The crankcase temperature increasing quantity look-up table MPTC is provided in the ROM 22 and stores a plurality of crankcase temperature increasing quantities KTC arranged in accordance with the crankcase temperature TmC. The crankcase temperature is in a range of 20° to 80° C., the crankcase temperature increasing quantity KTC is constant. In a range lower than 20° C., the crankcase temperature increasing quantity KTC is set at a large value to improve the starting characteristic at the start of the engine, and in a range higher than 80° C., the crankcase temperature increasing quantity is increased in consideration to the intake efficiency.

At a step S106, a crankcase temperature correction coefficient KTC1 is calculated based on the crankcase temperature increasing quantity KTC in accordance with a formula KTC1=1+KTC. At a step S107, an altitude correction coefficient KALT is derived from a look-up table in accordance with an atmospheric pressure ALT from the sensor 36 as a parameter for correcting the intake air density which changes in dependency on the atmospheric pressure.

At a step S108, a fuel pressure correcting coefficient KPF is determined in a fuel pressure correcting coefficient set routine which will be described hereinafter. At a step S109, an injector voltage correcting pulse width Ts is obtained based on the terminal voltage VB for correcting a period of time within which fuel is not injected although the terminal voltage VB is applied to the injector. The fuel injection pulse width Ti is calculated at a step 110 in dependency on the basic fuel injection pulse width Tp obtained at the step S103, correction coefficients such as an intake air temperature correcting coefficient KAIR obtained at the step S104, a crankcase temperature increasing quantity correcting coefficient KTC1 obtained at the step S106, an altitude correcting coefficient KALT obtained at the step S107, and a fuel pressure correcting coefficient KPF obtained at the step S108 for correcting the basic fuel injection pulse width Tp, and the injector voltage correcting width Ts obtained at the step S109 to be added to the corrected pulse width Tp as follows.

Ti←Tp×KAIR×KTC1×KALT×KPF+Ts

The routine is terminated.

When the fuel injection pulse width Ti is determined, the operation for injecting fuel is executed as interruption at every predetermined timing in synchronism with the CDI pulse from the pulse generating circuit 33f as shown in the flowchart of FIG. 6. At a step 201, a drive signal in dependency on the fuel injection pulse width Ti is applied to the fuel injector 11 and the routine is terminated.

The set routine for the fuel pressure correcting coefficient KPF executed at the step S108 will be described with reference to the flowchart of FIGS. 7 and 8.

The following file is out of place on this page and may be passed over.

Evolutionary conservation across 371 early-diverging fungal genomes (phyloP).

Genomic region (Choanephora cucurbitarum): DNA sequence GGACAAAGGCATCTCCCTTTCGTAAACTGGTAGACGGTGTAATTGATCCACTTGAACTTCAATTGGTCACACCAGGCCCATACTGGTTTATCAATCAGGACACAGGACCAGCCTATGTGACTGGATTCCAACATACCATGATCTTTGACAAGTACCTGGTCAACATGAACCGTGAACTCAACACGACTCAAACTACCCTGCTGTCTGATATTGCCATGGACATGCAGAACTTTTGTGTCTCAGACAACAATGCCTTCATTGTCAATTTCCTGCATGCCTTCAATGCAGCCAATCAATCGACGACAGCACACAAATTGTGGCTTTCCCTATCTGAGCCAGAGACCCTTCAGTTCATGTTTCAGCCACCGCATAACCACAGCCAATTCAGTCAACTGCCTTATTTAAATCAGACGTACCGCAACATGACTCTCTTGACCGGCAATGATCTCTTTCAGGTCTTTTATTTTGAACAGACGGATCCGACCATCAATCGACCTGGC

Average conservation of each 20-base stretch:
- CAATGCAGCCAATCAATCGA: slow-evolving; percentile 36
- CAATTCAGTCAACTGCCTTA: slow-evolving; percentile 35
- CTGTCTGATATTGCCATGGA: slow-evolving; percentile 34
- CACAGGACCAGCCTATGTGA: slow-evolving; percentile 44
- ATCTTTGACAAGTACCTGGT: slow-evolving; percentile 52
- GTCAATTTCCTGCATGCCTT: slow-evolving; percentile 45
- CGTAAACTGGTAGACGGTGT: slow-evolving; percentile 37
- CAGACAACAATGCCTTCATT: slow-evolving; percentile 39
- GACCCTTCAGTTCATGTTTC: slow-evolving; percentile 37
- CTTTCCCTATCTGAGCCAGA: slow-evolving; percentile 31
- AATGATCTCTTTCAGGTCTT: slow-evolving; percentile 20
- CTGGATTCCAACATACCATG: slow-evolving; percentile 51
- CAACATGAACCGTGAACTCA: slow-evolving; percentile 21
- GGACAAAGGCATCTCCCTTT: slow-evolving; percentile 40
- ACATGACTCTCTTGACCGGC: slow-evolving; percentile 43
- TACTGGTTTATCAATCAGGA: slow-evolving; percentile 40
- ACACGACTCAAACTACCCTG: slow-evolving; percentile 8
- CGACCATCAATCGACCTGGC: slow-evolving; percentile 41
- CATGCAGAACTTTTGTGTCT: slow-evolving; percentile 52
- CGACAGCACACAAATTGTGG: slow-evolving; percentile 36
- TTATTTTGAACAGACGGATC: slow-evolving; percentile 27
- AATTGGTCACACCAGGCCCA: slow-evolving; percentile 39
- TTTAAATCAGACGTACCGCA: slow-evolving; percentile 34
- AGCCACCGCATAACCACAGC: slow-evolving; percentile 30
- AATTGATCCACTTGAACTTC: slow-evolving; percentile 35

At a step S301, the fuel pressure PF from the fuel pressure sensor 50 is read. At a step S302, the fuel pressure PF is compared with a predetermined upper limit fuel pressure PH which is obtained by the experiments. The upper limit fuel pressure PH is a limit value to which the fuel pressure does not rise in an ordinary driving state. When PF≧PH, the program proceeds to a step S303. When PF<PH, the program proceeds to a step S304.

At the step S303, it is determined whether a high pressure correction determining flag FLAG1 is set to 1 or not. When the state of PF≧PH is continued over a predetermined set time, it means that the fuel pressure PF is abnormally increased. In this state, the flag FLAG1 is set to 1 for determining correcting the abnormally high fuel pressure. When FLAG1=1, the program goes to a step S310. When FLAG1=0, the program proceeds to a step S305 where a count C1 of a first timer for measuring the period of PF≧PH is incremented with 1 (C1←C1+1).

At a step S306, it is determined whether the count C1 reaches the predetermined set time CSET (for example 1.0 sec) or not. When C1≦CSET, the program goes to a step S312. When C1>CSET, it is determined that the fuel pressure is abnormally high. The program goes to a step S307 where the FLAG1 is set to 1 (FLAG1←1). At a step S308, the count C1 is cleared (C1←0). At a step S309, an abnormality data which represents abnormally high fuel pressure is stored in the backup RAM 24.

At the step S310, an abnormally high pressure correcting value KPFH is determined as the fuel pressure correcting coefficient KPF(KPF←KPFH). If the fuel pressure is abnormally increased caused by the trouble of the pressure regulator such as a close stick, the air-fuel mixture may be over-rich. The abnormally high pressure correcting value KPFH is a value obtained by experiments and determined smaller than 1.0 for preventing the air-fuel mixture from over-rich and stored in the ROM 22. Thus, the fuel injection pulse width Ti is corrected to reduce the fuel injection quantity, thereby immediately correcting the over-rich of the air-fuel mixture.

At a step S311, the ECS lamp 51 is emitted to alarm the abnormality of the fuel pressure to the driver. Thereafter, the program proceeds to the step S312.

On the other hand, at the step S304, the fuel pressure PF is compared with a lower limit fuel pressure PL which is also obtained by the experiments. When PF≦PL, the program proceeds to a step S314 of FIG. 8. When PF>PL, the program proceeds to a step S315. Since the state of PF>PL is determined at the step S304, the fuel pressure PF is in a range between upper limit fuel pressure PH and lower limit fuel pressure PL, which means that the fuel pressure PF is in a normal state. Thus, at the step S315, the fuel pressure correcting coefficient KPF is set to 1.0 (KPF←1.0). At a step S316, the count C1 is cleared (C1←0), and at a step S317, the flag FLAG1 is cleared (FLAG1←0). The program proceeds to the step S312.